What time is Blue Planet II episode two on TV? Where is it filmed, and what animals are featured?

Find out everything you need to know about The Deep, an underwater voyage exploring some of the strangest animals on earth

WARNING: Embargoed for publication until 00:00:01 on 30/10/2017 - Programme Name: Blue Planet II - TX: 05/11/2017 - Episode: n/a (No. n/a) - Picture Shows: A bluntnose sixgill shark (Hexanchus griseus) arrives to feed on the carcass of a sperm whale in the Atlantic Ocean. These large sharks have a very slow metabolism, conserving their energy in the desert of the deep sea. Scientists believe they may go for as long as a year without eating. Taken from inside 'Lula', a submersible of the Rebikoff-Niggeler Foundation.  A bluntnose sixgill shark - (C) BBC NHU 2017 - Photographer: Will Ridgeon

After last Sunday’s first dip in the ocean, Blue Planet II continues this Sunday 5th November – but this time we’re leaving the surface far behind. It’s time to explore The Deep.

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Find out more about this eery, incredible underwater voyage under the sea.

What time is Blue Planet II episode two on TV?

Episode two begins at 8pm on BBC1, with David Attenborough narrating an episode full of inky black oceans and extraordinary creatures.

Find out more about just some of the wildlife on show below.

Life in the frozen oceans
Filmed in the Antarctic

The three-man submersible 'Nadir' used in Blue Planet II: the team spent a thousand hours in subs across the world (BBC, photographer Luis Lamar, JG)
The three-man submersible ‘Nadir’ used in Blue Planet II: the team spent a thousand hours in subs across the world (BBC, photographer Luis Lamar)

“We might have expected that deep beneath the surface of the polar seas, the waters would be truly barren. But in fact we find life here in unimaginable abundance,” David Attenborough says in the opening moments of episode two.

Submersibles take us down beneath the ice of the Antarctic to another world, one rarely explored on TV. As Attenborough says, “Astonishingly in the deep sea, there is more life than anywhere else on earth.”

Ferocious humboldt squid hunting for lanternfish
Filmed in the oceans off Chile

The voracious humboldt squid have eight arms and two feeding tentacles. If they can’t find enough prey, they turn on each other…

Fangtooth fish and cock-eyed squid
Filmed off the Atlantic Coast, USA

BBC, JG

“There’s life here, but not as we know it” – the episode becomes even more out of this world. The fangtooth fish (above) has the largest teeth for its size of any fish, while cock-eyed squid have one eye that points downwards while the other scans the water above for prey.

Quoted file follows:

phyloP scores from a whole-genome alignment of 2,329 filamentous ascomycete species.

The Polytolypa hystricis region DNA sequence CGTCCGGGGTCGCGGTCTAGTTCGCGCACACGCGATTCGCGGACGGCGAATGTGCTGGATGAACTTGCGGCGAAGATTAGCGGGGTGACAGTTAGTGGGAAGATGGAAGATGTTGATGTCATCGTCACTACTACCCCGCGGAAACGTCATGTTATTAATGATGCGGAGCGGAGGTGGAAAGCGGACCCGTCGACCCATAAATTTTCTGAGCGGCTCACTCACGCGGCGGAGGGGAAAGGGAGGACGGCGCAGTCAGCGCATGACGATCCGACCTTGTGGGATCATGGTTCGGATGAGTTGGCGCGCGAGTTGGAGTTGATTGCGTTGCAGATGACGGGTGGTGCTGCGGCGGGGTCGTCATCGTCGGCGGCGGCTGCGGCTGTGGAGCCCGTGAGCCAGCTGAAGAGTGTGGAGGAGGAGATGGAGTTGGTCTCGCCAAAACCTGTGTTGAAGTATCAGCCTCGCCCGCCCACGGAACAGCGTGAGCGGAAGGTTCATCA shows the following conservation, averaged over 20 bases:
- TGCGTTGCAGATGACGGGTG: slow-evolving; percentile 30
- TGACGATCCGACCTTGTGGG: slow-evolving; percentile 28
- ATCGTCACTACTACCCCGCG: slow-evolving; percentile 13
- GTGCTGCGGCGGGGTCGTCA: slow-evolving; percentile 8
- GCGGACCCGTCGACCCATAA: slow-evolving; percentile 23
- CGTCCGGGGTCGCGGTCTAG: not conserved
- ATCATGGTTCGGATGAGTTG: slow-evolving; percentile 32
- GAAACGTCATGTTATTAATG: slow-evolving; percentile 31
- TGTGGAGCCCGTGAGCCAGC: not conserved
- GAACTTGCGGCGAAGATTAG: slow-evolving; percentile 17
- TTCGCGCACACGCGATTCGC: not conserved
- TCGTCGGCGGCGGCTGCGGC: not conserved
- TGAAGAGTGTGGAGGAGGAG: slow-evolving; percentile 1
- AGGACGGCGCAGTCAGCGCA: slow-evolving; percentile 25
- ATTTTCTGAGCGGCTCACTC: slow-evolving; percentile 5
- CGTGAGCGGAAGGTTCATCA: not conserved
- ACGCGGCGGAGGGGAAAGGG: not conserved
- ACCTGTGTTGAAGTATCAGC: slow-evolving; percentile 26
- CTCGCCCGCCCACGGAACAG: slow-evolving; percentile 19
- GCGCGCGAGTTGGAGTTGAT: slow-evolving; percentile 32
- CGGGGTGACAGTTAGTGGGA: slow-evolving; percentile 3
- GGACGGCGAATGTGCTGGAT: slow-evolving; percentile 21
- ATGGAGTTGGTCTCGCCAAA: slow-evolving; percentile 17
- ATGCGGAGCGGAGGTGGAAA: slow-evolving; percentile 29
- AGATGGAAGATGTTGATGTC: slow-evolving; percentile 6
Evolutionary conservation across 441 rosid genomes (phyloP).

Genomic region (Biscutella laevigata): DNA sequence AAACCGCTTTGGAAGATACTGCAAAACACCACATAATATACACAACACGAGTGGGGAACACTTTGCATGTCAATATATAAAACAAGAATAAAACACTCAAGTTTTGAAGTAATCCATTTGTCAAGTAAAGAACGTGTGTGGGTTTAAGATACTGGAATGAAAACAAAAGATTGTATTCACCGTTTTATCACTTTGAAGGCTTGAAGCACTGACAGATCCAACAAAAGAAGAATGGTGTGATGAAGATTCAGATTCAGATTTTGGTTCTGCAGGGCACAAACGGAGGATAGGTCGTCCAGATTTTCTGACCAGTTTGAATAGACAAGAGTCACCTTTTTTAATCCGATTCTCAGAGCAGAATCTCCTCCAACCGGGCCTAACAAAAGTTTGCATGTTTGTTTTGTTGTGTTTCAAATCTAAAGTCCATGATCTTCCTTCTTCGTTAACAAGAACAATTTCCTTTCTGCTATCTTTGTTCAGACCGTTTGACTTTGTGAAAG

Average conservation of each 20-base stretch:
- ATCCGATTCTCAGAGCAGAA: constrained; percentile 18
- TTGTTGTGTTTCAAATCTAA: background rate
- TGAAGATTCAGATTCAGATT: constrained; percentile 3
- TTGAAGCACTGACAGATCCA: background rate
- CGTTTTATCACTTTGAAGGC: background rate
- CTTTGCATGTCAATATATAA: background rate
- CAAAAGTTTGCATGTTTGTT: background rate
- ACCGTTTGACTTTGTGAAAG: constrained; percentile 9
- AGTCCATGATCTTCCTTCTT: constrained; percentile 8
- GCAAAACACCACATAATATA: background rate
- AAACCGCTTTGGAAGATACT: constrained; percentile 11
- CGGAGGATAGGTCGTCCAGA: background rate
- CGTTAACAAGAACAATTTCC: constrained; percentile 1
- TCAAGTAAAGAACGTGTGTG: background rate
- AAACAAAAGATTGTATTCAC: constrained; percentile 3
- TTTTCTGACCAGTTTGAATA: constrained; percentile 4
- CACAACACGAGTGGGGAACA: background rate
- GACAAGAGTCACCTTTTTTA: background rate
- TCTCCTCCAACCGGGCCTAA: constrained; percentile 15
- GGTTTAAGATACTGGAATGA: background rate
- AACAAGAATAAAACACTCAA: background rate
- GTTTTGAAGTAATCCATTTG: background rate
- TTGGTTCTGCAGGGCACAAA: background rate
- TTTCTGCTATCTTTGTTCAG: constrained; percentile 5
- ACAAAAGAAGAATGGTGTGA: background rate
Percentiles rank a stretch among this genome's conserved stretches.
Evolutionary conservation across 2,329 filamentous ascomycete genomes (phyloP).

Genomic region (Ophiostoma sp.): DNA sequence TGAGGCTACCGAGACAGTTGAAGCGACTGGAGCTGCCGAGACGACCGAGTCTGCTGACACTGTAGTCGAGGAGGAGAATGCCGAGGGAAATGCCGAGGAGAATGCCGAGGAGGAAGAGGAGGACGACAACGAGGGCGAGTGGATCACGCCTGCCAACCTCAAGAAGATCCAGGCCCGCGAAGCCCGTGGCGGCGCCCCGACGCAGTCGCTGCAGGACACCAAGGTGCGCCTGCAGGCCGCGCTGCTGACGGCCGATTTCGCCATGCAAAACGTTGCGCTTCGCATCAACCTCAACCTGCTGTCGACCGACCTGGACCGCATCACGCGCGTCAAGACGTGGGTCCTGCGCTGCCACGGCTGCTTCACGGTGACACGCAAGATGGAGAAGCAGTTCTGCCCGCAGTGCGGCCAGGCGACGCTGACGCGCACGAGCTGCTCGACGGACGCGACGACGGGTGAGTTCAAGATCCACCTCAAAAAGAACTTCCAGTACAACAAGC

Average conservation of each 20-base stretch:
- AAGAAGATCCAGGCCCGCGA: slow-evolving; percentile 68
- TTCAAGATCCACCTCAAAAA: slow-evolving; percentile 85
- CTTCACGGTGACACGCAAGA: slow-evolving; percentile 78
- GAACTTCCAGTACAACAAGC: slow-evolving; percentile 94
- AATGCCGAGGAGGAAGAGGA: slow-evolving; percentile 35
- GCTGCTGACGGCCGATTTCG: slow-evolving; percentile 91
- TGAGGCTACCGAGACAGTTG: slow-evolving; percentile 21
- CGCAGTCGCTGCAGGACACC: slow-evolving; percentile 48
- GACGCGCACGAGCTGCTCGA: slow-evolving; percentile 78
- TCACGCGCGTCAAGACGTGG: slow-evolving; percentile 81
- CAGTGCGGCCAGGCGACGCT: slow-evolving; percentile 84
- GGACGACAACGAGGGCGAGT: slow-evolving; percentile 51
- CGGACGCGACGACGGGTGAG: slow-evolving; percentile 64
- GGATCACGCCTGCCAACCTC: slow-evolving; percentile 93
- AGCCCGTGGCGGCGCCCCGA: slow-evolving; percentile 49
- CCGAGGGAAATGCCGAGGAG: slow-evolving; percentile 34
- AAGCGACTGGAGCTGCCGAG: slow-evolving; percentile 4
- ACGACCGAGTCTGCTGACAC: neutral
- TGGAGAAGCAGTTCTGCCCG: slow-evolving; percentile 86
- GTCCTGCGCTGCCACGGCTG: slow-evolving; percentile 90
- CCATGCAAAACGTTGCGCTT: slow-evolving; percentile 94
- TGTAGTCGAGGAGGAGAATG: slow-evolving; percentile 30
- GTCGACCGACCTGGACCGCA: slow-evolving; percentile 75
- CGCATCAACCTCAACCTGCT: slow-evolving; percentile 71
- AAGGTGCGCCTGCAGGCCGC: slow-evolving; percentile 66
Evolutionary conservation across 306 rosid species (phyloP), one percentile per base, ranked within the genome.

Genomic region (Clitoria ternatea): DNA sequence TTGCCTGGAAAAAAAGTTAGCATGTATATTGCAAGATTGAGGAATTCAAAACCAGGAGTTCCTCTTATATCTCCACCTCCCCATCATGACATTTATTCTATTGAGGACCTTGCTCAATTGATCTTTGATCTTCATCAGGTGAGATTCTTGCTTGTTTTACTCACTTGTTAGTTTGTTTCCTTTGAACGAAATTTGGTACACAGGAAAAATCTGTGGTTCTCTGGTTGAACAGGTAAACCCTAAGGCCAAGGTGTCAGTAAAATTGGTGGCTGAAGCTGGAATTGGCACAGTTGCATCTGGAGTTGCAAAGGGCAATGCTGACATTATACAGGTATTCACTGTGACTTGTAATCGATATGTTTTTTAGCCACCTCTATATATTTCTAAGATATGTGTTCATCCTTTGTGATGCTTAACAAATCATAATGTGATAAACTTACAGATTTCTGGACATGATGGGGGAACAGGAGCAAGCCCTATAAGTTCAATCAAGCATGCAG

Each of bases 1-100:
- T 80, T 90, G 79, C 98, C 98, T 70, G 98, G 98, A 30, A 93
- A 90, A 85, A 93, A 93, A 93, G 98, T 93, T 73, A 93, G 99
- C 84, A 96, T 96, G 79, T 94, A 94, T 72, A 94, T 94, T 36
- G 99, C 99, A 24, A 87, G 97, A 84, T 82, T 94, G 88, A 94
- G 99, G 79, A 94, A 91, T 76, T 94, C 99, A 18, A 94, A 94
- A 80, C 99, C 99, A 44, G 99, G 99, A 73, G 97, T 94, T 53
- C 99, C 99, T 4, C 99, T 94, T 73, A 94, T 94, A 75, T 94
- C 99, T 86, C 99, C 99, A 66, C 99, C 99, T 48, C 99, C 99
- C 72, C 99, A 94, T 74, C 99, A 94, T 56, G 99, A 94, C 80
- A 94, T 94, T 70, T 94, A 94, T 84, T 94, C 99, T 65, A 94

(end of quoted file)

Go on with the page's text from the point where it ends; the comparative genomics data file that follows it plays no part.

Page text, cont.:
Bluntnose sixgill sharks eating a sperm whale carcass
Filmed off the Azores in the mid-Atlantic

Four months after the body of a sperm whale lands on the deep seafloor off the Azores, it has been reduced to a bare skeleton (BBC, JG)
Four months after the body of a sperm whale lands on the deep seafloor off the Azores, it has been reduced to a bare skeleton (BBC)

What happens when one of the largest mammals in the sea dies? The Blue Planet II team capture how a sperm whale carcass that falls to the bottom of the ocean becomes the focus for a feeding frenzy. A behind the scenes video reveals the terrifying moment the sharks turned on the film crew’s submarine…

Shrimp mating inside the Venus Flower Basket
Filmed near the Galapagos, Ecuador

BBC, JG

A male and a female shrimp swim inside a peculiar-looking sponge known as the ‘Venus Flower Basket’. Inside they mate, but by the time they produce offspring the shrimp are too large to get out. They will stay inside for the rest of their lives…

Methane Volcanoes
Filmed in the Gulf of Mexico

This spectacular volcanic hotspot was, unsurprisingly, a nightmare to film, according to producer Orla Doherty.

“It felt as if we had voyaged to another planet and we nicknamed the site ‘War of the Worlds,’” she says. “Suddenly, we were entirely surrounded by giant bubbles of methane, erupting from what had been an empty abyssal desert only minutes before.”

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She added, “We returned to ‘War of the Worlds’ twice more during our expedition. Both times, there was barely a puff coming from the methane volcano. We had been unbelievable lucky – the deep had given up one of its great secrets, but only the once.”